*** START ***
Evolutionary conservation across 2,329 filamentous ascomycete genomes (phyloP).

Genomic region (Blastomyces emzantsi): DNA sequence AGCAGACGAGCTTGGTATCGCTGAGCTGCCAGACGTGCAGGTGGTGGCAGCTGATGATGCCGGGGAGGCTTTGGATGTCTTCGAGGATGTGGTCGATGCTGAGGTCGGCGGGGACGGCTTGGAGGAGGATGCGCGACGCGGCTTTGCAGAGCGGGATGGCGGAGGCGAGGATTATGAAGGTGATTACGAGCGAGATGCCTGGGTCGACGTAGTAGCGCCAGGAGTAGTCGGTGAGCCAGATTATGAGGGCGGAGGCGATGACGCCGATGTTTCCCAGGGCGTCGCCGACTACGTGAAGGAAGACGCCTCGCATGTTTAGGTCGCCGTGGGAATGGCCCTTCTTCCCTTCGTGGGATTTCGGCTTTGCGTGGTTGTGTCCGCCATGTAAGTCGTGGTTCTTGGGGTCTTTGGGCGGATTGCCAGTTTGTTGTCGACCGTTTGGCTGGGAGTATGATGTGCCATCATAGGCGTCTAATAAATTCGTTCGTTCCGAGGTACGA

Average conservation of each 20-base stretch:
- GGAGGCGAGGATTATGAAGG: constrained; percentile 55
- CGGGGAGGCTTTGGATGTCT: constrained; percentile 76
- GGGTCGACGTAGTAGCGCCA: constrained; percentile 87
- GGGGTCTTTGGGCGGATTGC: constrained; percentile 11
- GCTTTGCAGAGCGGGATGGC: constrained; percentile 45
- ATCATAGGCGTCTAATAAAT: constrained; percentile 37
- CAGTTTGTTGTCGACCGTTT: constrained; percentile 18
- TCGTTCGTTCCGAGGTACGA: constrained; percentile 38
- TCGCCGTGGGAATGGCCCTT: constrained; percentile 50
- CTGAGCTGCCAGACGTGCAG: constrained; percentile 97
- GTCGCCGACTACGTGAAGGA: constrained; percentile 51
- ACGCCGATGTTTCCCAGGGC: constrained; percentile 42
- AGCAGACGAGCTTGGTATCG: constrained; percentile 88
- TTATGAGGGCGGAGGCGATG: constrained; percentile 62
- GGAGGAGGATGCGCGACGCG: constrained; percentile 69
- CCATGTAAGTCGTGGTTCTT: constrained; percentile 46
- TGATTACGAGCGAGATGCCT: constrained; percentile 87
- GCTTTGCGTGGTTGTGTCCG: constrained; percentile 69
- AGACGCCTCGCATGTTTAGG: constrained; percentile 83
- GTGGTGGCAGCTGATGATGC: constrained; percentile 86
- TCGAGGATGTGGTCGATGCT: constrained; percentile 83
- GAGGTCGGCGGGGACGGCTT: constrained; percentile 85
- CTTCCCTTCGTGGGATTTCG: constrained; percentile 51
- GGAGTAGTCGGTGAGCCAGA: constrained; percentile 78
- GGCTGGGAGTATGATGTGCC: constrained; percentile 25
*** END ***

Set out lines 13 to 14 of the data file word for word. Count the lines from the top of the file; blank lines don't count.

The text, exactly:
- CTGAGCTGCCAGACGTGCAG: constrained; percentile 97
- GTCGCCGACTACGTGAAGGA: constrained; percentile 51